Media Discourse: Representation and Interaction

Media Discourse: Representation and Interaction

Media Discourse: Representation and Interaction

Media Discourse: Representation and Interaction


This lively and accessible study of media and discourse combines theoretical reflection with empirical engagement, and brings together insights from a range of disciplines. Within media and cultural studies, the study of media texts is dominated by an exclusive focus on representation. Thisbook adds long overdue attention to social interaction. The book is divided into two sections. The first outlines key theoretical issues and concepts, including informalisation, genre hybridisation, positioning, dialogism and discourse. The second is a sustained interrogation of social interaction in and around media. Re-examining issues of representation and interaction, it critically assesses work on the para-social and broadcast sociability, then explores distinct sites of interaction: production communities, audiencecommunities and 'interactivity' with audiences.


Media discourse is a multidisciplinary field. In addition to extensive interest in media and cultural studies, it is the subject of scrutiny in linguistics — particularly conversation analysis, critical discourse analysis, ethnography of communication, linguistic anthropology, pragmatics and sociofinguistics — and also in cultural geography, psychology, sociology and tourism studies. This diversity and spread is both a strength and a weakness. There have been developments in parallel in a range of disciplines. One concern of this book is to explore some overlapping concerns, common origins and influences. The disciplinary diversity of media discourse as a field is reflected in its methodologies. However, discourse analysis is a method that cuts across many of them, and the conventions of discourse analysis are at the heart of this book.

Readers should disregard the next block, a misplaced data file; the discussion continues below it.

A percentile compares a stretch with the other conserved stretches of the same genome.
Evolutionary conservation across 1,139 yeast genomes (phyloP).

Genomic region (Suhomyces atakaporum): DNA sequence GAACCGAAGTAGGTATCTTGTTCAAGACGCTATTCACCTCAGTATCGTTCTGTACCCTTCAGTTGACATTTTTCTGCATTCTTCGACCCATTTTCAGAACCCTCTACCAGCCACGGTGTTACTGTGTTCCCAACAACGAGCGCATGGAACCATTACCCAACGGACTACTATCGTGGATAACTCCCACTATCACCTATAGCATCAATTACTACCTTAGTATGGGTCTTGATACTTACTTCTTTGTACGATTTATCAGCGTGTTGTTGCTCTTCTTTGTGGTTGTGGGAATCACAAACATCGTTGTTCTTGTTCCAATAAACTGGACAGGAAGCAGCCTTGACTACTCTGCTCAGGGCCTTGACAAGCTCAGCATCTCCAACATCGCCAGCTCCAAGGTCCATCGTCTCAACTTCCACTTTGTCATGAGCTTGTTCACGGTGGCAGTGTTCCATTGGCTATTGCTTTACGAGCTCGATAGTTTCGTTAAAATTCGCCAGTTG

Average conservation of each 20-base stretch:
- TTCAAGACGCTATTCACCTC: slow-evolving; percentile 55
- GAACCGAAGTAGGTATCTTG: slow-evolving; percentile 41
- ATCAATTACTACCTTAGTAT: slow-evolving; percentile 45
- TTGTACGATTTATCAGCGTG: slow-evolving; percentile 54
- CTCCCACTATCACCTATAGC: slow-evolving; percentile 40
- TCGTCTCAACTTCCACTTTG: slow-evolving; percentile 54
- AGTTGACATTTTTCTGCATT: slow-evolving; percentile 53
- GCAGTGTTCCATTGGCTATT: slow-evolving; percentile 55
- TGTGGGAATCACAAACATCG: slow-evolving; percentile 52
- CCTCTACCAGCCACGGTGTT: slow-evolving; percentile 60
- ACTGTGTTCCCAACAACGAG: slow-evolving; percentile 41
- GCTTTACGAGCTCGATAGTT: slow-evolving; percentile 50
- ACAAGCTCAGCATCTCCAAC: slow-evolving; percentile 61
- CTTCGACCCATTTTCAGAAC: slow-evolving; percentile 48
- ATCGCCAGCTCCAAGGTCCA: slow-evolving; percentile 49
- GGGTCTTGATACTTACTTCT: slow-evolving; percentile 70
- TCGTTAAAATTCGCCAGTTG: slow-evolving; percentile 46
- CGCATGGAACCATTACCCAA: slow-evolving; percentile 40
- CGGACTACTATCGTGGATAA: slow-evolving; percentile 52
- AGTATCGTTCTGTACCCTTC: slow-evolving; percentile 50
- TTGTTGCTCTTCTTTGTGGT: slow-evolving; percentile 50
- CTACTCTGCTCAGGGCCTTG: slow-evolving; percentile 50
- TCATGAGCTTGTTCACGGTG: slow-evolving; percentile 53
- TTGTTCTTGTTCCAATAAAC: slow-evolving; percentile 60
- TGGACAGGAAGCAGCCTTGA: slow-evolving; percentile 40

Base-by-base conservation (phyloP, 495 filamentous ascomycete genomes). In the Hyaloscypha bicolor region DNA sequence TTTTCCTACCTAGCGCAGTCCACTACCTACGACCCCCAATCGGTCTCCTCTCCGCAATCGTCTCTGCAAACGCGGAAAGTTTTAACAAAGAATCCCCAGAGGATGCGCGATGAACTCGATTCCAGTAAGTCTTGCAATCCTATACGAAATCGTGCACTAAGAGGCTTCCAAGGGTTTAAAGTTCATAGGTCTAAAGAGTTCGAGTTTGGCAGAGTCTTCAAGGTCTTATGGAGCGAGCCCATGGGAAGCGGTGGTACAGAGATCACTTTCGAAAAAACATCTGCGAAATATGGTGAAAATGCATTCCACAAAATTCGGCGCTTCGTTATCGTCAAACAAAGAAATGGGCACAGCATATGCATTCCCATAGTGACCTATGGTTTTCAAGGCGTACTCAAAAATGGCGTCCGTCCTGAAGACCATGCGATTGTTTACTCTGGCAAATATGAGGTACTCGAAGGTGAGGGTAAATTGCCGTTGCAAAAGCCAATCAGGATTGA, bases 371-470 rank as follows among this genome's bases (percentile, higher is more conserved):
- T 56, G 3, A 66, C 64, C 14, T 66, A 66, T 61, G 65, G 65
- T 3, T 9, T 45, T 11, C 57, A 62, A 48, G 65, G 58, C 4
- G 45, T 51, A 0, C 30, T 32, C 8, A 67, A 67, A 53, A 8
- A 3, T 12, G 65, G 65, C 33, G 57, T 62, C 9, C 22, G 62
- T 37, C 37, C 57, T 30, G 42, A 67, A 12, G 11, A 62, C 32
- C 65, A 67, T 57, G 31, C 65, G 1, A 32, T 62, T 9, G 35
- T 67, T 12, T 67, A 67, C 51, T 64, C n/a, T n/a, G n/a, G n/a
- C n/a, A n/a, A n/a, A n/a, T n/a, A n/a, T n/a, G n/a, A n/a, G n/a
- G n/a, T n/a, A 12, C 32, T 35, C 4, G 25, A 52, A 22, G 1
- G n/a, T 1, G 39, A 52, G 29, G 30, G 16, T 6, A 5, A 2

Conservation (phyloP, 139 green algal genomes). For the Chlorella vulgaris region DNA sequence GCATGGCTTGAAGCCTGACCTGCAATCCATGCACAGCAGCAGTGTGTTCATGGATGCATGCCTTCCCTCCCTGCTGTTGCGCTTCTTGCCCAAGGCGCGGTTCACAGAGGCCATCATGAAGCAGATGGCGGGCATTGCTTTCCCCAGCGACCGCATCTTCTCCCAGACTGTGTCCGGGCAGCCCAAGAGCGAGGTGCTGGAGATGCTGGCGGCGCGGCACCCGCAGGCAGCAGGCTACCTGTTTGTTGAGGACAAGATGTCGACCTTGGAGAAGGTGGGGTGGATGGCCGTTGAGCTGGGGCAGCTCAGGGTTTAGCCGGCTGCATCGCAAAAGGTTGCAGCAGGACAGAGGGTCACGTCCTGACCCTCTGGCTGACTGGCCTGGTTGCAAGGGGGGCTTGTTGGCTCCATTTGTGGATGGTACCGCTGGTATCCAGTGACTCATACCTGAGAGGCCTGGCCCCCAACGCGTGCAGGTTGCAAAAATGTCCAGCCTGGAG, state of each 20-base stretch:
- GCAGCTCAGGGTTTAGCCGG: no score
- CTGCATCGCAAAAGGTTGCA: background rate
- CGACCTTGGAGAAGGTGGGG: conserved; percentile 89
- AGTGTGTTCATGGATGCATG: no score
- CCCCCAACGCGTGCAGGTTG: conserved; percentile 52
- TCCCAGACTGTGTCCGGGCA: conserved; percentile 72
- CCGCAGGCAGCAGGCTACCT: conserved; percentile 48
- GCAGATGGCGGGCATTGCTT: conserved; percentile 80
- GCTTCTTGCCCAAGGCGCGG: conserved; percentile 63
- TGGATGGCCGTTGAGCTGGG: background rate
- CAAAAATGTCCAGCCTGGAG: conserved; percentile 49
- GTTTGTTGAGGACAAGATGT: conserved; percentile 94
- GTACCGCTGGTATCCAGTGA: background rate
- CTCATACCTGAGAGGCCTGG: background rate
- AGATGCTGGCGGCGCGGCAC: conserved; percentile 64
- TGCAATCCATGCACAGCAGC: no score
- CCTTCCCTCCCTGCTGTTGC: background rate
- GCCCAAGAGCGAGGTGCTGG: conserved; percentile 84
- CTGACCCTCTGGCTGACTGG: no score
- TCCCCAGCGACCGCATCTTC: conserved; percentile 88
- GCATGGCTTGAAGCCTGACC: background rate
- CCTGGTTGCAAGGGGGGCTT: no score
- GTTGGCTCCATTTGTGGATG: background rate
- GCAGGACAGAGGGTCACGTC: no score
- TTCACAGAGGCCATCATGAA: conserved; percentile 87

What is media discourse and why study it?

Very few of us, if any, are unaffected by media discourse. The importance of the media in the modern world is incontrovertible. For some sections of society, at least, the media have largely replaced older institutions (such as the Church, or trade unions) as the primary source of understanding of the world. Since discourse plays a vital role in constituting people's realities, the implications for the power and influence of media discourse are clear. Moreover, in modern democracies the media serve a vital function as a public forum. In principle, journalists are committed to democratic principles in relation to the government, hence to provision of a diversity of sources of opinion about it — a function (highly) idealised as the provision of 'a robust, uninhibited, and wide-open marketplace of ideas, in which opposing views may meet, contend, and take each other's measure' (Gurevitch and Blumler 1990:269). Everyday engagement with media, then, is hugely significant and a theoretical understanding of this engagement is crucial.

Underlying this book is a sustained interrogation of the concept of 'interaction', problematic in the context of mediated communication. There is a great deal of hype surrounding 'interactivity' in contemporary . . .

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